About a year ago, the blogosphere wasn't turning over very well.
There were plenty of awesome blogs around, but a lot of others laid dormant for extended periods of time. Some closed up shop permanently.
The sad part was that not a ton of new blogs were sprouting up at the time. I always love reading material from the more tenured bloggers, but there was a part of me that wanted to see the birth of a new crop of card blogs as well.
My wishes came true. In case you haven't noticed, there has been an absolute whirlwind of fresh new members here in the blogosphere. I've lost count of all the blogs I've added to my blogroll over the past few months.
One of the people at the forefront of this blogging renaissance was Kenny. You might know him better as Zippy Zappy, author of the terrific blog "Cervin' Up Cards".
I'd been reading about other bloggers being "zapped" by Kenny prior to him even starting his blog. He needed a 2014 Opening Day Hiroki Kuroda base card I'd pulled, and our first trade was quickly in the books.
One of the first parts of my "zapping" involved the neat Rogers Hornsby Goudey reprint you see above.
Owning the real version of that one is a longtime pipe dream of mine.
While this may have been our first trade, it's obvious that Kenny is a pro at finding mini-collection hits.
I feel fancy just owning a card from Topps Marquee.
It's the most high-end "double dip" in my collection.
What made me the most excited about trading with Kenny is his affinity for Japanese cardboard.
In case you don't know, he's very well-versed in the area. I've read and learned more about Japanese cards on his blog than almost any other.
Take Mr. Posada there. On the surface, it may look like your standard 2002 Topps base card.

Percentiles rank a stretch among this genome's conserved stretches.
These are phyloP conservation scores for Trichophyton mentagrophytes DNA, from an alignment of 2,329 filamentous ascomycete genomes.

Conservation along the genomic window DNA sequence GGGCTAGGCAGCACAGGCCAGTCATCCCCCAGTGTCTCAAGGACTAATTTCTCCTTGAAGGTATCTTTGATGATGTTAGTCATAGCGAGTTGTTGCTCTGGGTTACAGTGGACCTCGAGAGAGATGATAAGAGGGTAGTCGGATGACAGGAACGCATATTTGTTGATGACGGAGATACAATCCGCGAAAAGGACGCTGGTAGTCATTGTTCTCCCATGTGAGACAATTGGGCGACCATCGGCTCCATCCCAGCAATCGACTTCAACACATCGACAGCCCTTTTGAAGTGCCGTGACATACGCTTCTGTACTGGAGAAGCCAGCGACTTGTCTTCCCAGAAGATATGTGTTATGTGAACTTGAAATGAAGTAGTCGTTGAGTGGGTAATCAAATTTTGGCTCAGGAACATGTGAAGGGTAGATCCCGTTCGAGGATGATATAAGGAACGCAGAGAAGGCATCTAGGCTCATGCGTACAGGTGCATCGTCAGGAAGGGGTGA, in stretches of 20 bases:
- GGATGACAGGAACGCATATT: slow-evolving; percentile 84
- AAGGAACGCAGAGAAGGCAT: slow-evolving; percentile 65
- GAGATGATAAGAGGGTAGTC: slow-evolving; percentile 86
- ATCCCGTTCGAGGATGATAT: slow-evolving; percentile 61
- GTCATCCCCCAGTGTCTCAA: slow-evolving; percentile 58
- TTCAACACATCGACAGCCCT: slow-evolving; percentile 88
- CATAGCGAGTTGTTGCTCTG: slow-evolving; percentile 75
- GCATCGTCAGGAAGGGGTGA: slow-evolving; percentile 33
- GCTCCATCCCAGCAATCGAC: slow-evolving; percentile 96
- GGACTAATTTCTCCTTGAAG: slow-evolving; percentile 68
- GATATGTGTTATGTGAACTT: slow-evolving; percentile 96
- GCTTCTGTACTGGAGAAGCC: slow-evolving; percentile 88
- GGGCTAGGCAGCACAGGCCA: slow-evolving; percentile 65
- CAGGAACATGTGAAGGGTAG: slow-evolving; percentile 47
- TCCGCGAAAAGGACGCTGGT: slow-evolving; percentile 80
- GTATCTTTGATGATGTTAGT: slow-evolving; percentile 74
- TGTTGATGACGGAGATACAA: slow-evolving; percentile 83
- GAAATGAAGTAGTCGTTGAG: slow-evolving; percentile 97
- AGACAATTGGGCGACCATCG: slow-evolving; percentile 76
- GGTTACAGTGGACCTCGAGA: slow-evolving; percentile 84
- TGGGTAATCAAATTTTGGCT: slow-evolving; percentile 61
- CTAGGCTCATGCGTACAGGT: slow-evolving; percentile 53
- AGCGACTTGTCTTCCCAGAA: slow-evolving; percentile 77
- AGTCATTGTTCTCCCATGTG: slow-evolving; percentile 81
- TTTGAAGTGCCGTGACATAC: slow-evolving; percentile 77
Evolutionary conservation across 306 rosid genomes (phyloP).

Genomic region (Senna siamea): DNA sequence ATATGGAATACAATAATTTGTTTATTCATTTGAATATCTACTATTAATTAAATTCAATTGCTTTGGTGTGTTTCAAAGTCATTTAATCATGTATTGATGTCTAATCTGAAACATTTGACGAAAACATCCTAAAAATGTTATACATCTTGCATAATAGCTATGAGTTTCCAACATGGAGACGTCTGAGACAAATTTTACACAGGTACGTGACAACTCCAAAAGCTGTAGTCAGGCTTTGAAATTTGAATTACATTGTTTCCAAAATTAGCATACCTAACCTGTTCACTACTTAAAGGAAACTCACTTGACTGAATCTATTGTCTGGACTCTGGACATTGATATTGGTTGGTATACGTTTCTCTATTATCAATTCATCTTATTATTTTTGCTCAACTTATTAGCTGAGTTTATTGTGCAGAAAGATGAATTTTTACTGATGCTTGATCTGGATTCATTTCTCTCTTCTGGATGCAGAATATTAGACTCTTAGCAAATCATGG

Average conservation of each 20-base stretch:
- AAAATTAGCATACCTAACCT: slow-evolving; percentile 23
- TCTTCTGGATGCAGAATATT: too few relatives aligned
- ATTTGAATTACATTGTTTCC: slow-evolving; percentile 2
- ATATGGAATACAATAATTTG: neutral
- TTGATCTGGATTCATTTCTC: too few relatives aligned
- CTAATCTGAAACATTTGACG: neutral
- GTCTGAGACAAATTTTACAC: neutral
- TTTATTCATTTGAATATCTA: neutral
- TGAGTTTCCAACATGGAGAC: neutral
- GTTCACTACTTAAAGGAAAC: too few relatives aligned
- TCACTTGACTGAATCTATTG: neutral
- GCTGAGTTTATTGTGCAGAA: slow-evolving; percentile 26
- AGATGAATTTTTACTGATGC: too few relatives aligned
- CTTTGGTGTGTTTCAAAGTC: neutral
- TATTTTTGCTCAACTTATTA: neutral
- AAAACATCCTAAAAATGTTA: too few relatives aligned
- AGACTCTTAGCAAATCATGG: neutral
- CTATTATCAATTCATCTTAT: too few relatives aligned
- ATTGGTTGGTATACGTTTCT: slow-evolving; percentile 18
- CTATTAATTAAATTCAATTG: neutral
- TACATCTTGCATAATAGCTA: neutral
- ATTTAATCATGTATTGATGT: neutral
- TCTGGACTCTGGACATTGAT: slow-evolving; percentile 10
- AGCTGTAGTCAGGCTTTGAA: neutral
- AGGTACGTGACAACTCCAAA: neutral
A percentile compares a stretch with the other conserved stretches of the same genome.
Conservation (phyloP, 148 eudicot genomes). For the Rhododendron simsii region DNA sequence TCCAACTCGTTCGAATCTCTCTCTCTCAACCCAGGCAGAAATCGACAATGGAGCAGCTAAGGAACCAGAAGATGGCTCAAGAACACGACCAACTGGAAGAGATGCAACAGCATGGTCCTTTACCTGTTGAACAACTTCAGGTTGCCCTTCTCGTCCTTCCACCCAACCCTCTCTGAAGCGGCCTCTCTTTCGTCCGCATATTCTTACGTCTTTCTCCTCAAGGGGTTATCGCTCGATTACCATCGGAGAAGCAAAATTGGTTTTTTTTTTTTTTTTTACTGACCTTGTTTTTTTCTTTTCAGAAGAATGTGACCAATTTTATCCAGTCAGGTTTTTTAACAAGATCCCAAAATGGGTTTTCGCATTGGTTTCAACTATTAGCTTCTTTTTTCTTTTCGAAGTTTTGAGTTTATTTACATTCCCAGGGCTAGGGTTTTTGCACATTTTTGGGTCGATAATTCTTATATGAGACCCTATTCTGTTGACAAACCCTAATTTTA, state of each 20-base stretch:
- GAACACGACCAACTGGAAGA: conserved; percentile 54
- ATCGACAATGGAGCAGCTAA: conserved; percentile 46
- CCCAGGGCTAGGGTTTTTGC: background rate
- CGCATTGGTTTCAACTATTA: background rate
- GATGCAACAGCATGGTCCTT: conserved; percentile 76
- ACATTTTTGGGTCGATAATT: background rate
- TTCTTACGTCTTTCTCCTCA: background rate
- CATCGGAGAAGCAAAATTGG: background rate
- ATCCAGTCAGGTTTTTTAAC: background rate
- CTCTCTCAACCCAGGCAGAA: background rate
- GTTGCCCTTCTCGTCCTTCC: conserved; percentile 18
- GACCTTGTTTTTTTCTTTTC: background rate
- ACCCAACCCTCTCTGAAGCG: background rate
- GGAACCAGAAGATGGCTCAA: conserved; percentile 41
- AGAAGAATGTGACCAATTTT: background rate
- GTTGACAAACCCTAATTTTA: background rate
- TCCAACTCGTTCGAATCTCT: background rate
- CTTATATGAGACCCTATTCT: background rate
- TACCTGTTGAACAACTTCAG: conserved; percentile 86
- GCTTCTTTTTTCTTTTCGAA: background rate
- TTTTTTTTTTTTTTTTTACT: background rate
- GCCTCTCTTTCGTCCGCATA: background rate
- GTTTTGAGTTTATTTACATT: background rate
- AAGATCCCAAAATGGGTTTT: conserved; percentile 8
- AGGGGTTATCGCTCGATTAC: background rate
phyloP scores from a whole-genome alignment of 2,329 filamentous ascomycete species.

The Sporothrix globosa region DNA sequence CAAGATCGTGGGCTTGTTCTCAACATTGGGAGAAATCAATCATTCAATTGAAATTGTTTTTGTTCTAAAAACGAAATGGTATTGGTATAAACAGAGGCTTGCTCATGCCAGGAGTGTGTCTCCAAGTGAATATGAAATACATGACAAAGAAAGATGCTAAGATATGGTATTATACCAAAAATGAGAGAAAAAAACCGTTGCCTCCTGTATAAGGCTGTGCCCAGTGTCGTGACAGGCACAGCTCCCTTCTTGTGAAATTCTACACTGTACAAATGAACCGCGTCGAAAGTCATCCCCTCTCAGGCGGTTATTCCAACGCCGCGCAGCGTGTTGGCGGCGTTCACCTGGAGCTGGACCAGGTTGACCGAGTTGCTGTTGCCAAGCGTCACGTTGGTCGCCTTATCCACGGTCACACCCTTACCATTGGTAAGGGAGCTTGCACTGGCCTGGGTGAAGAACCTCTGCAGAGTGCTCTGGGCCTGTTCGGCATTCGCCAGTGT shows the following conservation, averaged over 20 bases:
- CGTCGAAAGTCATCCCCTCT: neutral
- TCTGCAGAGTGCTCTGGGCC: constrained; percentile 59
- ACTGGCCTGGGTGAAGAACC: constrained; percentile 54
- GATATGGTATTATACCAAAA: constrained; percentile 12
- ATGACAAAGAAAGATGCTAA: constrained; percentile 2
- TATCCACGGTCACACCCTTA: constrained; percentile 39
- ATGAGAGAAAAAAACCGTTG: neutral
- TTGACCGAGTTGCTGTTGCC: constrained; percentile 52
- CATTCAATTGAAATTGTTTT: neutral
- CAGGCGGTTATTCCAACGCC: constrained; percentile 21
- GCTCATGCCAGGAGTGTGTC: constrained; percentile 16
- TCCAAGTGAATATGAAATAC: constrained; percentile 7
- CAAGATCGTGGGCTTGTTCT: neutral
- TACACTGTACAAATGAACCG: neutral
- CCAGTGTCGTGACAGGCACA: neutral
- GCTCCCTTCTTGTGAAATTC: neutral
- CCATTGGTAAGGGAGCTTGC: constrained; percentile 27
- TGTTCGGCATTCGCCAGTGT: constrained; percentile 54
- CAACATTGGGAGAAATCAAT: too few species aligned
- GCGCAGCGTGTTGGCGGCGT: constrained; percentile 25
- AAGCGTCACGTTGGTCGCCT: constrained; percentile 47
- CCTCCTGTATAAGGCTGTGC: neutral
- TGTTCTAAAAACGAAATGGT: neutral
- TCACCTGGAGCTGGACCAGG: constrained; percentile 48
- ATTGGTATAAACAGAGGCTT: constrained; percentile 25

But when you flip it over...
...it becomes obvious that this isn't your everyday Topps issue.
This wacky oddball comes from the 2003 Kanebo checklist. The unpredictable dime box gods have been kind enough to bless me with one of these in the past, an experience I've posted about before.
Any package with one card from the land of the rising sun is fantastic.
Much less two.
Kenny has posted about these Sega Card-Gen singles on numerous occasions in the past. I've salivated over each and every single one he's shown.
They manage to combine my love of oddballs, baseball gaming cards, and Japan's appreciation for the National Pastime into one package. Kenny even added another layer by sending a Card-Gen single that depicts one of my beloved Cubbies.
Though he's still hanging around with the Rangers, Geovany Soto's 2010 NL Rookie of the Year campaign is all but forgotten these days. I'm probably one of the few people left who still actively builds a Soto collection.
This awesome oddball may well be the new centerpiece of it.
Once again, you get a whole lot more Japanese text when you flip these Card-Gens over.
From what I've read on Kenny's blog, you can play a game with all those numbers and ratings on the back. They were prizes from some sort of arcade game in Japan.
I've never been a big arcade guy, but I doubt you'd be able to stop me from pumping quarters into a machine that spits out baseball cards.
You'd have to drag me away from that thing.
Kenny basically doubled my Japanese card collection with this package, and I can't thank him enough for that.
He's one of the exciting new crop of devoted collectors who have made the leap and started their own blogs in the past few months.
We're in the midst of a true blogosphere renaissance.